Advertisement

Home / Opinion / Fair share: The OBC reservation row

Fair share: The OBC reservation row

Commission formed by the Narendra Modi government seeks to divide the other backward classes quota into three groups
Narednra Modi
Narednra Modi
PTI file photo

The Editorial Board   |   Published 23.07.20, 01:47 AM

Inequality within programmes for equality needs correction. Reservations for scheduled castes and scheduled tribes have been dogged by the ‘creamy layer’ concept from the early 1990s that encapsulates the phenomenon of affluent or socially dominant segments in the reserved groups capturing benefits meant for the truly needy. The same principle underlies the commission formed by the Narendra Modi government that seeks to divide the other backward classes quota into three groups, presumably because just a few OBC sub-communities seize the lion’s share of reservations benefits. The commission was formed in 2017 and has required nine extensions, the present one ending in January 2021. It is studying the proportion of OBC communities in the reserved segment to ensure that all of them have adequate representation in government jobs and educational institutions. So far it seems that about a few dozen of 5,000 OBC communities are most highly represented; these would be put in one group, and the other two would comprise those unrepresented and those inadequately so. This seems fair, although it is difficult to be sure how much good constant divisions from the top might achieve.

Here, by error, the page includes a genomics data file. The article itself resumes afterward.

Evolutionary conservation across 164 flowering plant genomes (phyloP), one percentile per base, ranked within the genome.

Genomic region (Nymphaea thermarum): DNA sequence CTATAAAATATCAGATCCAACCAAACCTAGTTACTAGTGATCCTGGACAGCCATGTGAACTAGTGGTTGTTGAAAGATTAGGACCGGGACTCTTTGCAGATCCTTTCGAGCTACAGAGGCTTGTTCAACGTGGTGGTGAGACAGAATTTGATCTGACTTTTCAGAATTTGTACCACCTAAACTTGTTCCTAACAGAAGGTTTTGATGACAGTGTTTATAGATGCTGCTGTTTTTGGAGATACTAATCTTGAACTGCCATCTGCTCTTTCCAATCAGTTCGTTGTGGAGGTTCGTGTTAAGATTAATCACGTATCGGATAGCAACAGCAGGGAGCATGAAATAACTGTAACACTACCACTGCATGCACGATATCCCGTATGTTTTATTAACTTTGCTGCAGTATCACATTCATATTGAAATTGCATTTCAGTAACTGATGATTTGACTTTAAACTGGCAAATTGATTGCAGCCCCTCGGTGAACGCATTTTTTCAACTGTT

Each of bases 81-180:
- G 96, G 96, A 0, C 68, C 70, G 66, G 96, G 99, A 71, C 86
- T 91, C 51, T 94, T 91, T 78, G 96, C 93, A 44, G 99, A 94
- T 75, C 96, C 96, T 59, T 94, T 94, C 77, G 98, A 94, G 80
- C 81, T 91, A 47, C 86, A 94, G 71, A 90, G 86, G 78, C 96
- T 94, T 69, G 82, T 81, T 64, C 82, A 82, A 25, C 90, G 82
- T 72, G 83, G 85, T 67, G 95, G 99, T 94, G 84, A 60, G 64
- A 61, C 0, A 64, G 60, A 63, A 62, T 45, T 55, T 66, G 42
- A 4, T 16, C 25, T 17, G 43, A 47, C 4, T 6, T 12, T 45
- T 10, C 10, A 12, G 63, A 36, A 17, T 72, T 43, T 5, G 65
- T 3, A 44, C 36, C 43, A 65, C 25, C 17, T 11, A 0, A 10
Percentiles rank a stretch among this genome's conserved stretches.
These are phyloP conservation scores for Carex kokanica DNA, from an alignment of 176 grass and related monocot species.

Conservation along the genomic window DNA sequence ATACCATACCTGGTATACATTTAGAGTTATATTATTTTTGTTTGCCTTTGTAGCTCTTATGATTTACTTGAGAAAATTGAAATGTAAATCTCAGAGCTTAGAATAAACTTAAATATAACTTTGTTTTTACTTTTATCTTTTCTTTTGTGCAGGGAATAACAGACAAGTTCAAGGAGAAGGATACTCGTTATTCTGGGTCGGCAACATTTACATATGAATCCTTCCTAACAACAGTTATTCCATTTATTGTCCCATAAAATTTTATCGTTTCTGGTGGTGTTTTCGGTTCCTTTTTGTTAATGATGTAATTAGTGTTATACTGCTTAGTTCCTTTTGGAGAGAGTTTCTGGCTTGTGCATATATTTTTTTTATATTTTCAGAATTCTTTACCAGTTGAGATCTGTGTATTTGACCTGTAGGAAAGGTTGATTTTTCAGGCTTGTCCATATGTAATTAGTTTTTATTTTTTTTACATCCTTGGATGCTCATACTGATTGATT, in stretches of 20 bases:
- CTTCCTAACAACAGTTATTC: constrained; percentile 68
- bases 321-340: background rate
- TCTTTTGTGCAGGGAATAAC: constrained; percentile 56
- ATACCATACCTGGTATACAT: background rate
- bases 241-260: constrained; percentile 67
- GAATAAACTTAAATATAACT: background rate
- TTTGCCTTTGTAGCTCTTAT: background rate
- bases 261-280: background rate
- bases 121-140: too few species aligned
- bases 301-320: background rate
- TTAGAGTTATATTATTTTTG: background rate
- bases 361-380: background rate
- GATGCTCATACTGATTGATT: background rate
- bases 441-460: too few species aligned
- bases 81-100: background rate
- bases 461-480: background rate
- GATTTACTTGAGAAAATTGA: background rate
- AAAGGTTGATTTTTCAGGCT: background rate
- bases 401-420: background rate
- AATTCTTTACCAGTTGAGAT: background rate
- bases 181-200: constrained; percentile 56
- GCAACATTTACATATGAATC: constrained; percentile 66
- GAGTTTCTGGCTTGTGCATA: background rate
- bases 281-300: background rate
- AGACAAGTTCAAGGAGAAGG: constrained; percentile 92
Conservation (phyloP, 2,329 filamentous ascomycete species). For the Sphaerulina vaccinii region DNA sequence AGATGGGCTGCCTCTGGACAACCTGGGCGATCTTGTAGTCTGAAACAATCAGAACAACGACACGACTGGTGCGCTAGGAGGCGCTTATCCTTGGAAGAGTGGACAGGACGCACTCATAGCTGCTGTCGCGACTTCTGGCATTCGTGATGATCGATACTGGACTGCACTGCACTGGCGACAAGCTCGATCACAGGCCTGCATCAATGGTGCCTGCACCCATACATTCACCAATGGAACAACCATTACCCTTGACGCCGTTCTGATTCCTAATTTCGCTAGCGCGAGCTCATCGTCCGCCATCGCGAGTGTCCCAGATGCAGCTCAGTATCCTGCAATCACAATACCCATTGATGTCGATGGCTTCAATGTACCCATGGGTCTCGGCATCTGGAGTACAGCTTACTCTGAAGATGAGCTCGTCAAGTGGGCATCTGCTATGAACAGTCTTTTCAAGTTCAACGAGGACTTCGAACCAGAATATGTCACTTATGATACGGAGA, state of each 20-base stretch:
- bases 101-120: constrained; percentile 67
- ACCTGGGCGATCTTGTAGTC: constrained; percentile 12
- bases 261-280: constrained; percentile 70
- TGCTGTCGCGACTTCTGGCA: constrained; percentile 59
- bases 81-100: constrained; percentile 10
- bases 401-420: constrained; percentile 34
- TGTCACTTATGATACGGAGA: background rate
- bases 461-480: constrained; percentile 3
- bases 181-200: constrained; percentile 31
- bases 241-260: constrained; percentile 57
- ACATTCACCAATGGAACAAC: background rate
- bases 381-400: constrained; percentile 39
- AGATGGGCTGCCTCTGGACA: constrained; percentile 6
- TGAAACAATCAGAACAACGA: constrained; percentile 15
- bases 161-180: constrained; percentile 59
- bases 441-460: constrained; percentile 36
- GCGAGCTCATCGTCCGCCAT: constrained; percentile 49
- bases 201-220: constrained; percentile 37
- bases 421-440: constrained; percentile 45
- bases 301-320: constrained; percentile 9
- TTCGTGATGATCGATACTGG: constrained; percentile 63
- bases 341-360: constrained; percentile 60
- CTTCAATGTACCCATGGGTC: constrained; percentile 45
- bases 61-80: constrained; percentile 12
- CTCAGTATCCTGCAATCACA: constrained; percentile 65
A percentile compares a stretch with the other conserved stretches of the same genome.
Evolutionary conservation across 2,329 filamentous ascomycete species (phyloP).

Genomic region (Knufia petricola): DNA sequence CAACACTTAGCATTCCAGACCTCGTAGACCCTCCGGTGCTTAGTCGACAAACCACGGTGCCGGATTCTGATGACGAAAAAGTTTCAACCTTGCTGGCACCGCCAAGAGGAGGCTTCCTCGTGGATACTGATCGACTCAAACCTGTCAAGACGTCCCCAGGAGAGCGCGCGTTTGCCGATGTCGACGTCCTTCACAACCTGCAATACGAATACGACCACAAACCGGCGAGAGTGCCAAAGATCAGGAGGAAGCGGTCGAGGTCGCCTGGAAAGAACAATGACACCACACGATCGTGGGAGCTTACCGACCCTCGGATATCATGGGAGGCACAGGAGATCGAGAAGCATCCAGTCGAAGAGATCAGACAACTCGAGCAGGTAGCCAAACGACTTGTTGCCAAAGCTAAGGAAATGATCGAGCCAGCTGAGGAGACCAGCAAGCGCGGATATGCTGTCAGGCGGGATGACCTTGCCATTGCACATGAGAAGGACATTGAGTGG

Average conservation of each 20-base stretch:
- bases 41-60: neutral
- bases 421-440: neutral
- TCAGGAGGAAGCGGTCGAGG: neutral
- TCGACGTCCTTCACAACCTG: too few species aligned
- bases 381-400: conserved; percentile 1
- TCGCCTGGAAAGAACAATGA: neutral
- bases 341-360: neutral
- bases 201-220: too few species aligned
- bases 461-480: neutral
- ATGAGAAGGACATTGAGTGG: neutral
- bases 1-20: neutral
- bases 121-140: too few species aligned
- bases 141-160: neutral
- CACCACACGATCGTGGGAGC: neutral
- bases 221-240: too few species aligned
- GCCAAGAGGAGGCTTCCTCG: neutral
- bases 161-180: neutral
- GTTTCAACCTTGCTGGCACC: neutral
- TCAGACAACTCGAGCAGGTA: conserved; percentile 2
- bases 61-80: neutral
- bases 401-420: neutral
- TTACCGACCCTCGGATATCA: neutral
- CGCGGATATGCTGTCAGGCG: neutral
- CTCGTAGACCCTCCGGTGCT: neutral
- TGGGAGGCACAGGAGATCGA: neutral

The scene, though, is one of confusion. There is the Central list of OBCs, to which states have added other sub-groups to make their own lists. Apparently some sub-groups should rightfully be put into the lists for scheduled castes and scheduled tribes. Overlapping, conflation or inflation through differing spellings and so on make proper enumeration enormously difficult. But these difficulties are superseded by the fact that the commission is using caste censuses from British times to determine the proportions of various sub-groups within the OBC population. The only collection of caste data in independent India in the 2011 census have not been made available. Critics of the commission’s procedure feel that there have not been enough discussions in different regions to ensure population shares within the OBC with regard to representation. Inevitably, there are suspicions of political motivation. Were there some dominant OBC groups that did not vote for the Bharatiya Janata Party? If the aim is to punish them, the commission’s slow progress may suggest that the BJP is now sure of their votes. But that is immaterial. Any calculation based on outdated data and anecdotal information will be flawed. But the commission still has time to correct this.



Advertisement
Advertisement
Advertisement
 
 
 
Copyright © 2020 The Telegraph. All rights reserved.